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Refound Sound Harpist

Refound Sound - live music in the wards

Dr Alex Murdin and Caroline Barnes (Arts in Hospital producers at Dorchester and Yeovil Hospitals) tell AHSW about an Arts Council Funded project through which they commissioned a composer in residence.



The tie between music and memory is one that we are born with and die with.


Neurologically, in very simple terms, processing music involves the functioning of at least two different brain networks, as well as invoking those associated with language (songs with lyrics), movement (moving to the rhythm) and its interweaving with other long term memories (the soundtrack of our lives, our celebrations and significant moments).


So when some parts of the brain deteriorate as part of conditions like dementia, where the hippocampus responsible for short term memory is effected, music is often preserved as part of other brain function and is able to bring back important memories. So called “implicit musical memory”, which is the subconscious absorption of musical melodies, may be spared until very late stages of the disease (“Why musical memory can be preserved in advanced Alzheimer’s disease” (2015), Jacobsen et al. [The artcle can be viewed online here]).


Professor Paul Robertson, a concert violinist and academic who has made a study of music in dementia care, puts it another way:

“We tend to remain contactable as musical beings on some level right up to the very end of life, we know that the auditory system of the brain is the first to fully function at 16 weeks, which means that you are musically receptive long before anything else. So it’s a case of first in, last out when it comes to a dementia-type breakdown of memory.”

It seemed very interesting to us (the Arts in Hospital producers at Dorchester and Yeovil Hospitals) to explore what musicians can do to help us to help those with dementia at our hospitals and in the wider community, as an ageing population means that there will be more and more with forms of cognitive impairment.


Yeovil Hospital 1 


Both hospitals had already worked together on music programmes before, bringing in live music to the wards with great effect, improving eating, sleep and levels of activity in patients, not to mention the sheer joy it brings – as one nurse said: “I've seen patients come alive in front of my eyes”. We therefore wanted to carry on with this work and also to spread the message to health professionals, care workers and carers that music is a powerful medicine. Hence the Arts Council, DCH Hospital Charity and Yeovil Council funded “Refound Sound”, a project which has commissioned more live music in wards and more unusually a composer in residence to write a new piece of music related to memory, music and place.


With the composer in residence we wanted to approach the idea as a research project, not necessarily though in a way typical to the field of arts and health. For the most part those involved in arts and health need to focus on the scientific validation of art as having therapeutic value with direct causal outcomes, better sleep, less painkillers needed, quicker return home etc. (all of which are currently being proven in different fields of scientific research like the examples above). This of course is part of a burgeoning body of valuable evidence designed to convince health commissioners to spend resources from mainstream health care budgets. With the commission for the composer in residence though we wanted to reconfirm an equally important article of faith - the innovative potential of the arts as an aesthetic practice, i.e. a sensory piece of research into a situation, context or environment through art in action.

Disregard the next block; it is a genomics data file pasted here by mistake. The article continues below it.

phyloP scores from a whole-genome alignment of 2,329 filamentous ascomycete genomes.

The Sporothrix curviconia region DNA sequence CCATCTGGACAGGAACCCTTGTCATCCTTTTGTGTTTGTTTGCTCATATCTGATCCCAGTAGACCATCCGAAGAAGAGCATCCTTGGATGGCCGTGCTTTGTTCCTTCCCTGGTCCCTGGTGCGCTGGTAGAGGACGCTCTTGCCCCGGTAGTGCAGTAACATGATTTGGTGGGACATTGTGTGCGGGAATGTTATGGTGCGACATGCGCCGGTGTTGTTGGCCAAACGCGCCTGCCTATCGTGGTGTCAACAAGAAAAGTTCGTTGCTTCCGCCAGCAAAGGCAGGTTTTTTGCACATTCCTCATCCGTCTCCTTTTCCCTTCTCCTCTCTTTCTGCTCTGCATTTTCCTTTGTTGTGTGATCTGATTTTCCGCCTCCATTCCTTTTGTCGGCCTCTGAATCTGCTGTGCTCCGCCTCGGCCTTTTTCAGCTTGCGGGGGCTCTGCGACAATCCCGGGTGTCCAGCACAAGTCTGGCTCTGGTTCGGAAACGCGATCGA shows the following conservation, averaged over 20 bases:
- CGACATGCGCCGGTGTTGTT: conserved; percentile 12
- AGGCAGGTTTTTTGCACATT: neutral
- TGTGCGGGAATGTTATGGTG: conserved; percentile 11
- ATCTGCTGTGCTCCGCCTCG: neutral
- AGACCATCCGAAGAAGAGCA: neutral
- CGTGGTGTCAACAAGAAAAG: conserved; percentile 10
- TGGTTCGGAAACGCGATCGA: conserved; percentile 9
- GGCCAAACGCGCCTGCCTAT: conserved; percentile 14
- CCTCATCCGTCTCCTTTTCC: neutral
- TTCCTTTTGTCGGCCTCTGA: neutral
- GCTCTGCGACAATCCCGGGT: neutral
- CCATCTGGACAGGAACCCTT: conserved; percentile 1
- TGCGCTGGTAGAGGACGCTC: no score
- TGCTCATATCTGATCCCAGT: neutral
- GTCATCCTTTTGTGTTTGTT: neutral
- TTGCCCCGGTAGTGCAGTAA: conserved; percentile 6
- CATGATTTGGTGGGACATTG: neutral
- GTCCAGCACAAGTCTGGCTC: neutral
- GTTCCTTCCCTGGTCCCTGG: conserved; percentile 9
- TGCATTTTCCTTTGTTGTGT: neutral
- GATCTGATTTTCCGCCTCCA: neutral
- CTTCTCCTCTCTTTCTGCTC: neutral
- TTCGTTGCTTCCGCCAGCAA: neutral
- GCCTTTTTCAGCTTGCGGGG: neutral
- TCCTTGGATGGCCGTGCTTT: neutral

Perhaps the greatest thinker on health and society this century, Michel Foucault, describes the importance of forms of practice for research:

“Practice is a set of relays from one theoretical point to another, and theory is a relay from one practice to another. No theory can develop without eventually encountering a wall, and practice is necessary for piercing this wall.”


Refound Sound Composer notes

To this end the composer, Marc Yeats, was appointed as he has experimented with the limits of the affective potential of music on a wide spectrum in order to reconfigure simplistic binaries of beautiful/ugly, harmonious/discordant, wellbeing/illness etc. In this sense his musical practice is already a prefigurment of the condition of dementia which is a breakdown of brain functions which are applied to regulating normal social relations, judgements about environment, personal activities and day to day life. Our hope is therefore that the resulting work by Marc reaffirms an aesthetic approach to health and wellbeing as a valid research tool, with affective outcomes that nevertheless effectively move people in real ways to reconsider personal and professional approaches to treating and caring for those with dementia.

Article by Dr Alex Murdin and Caroline Barnes


Marc Yeats' Project Blog can be found here

More information about Arts in Hospital, Yeovil can be found here

More information about Arts in Hospital, Dorchester can be found here



Posted on 30 March 2016

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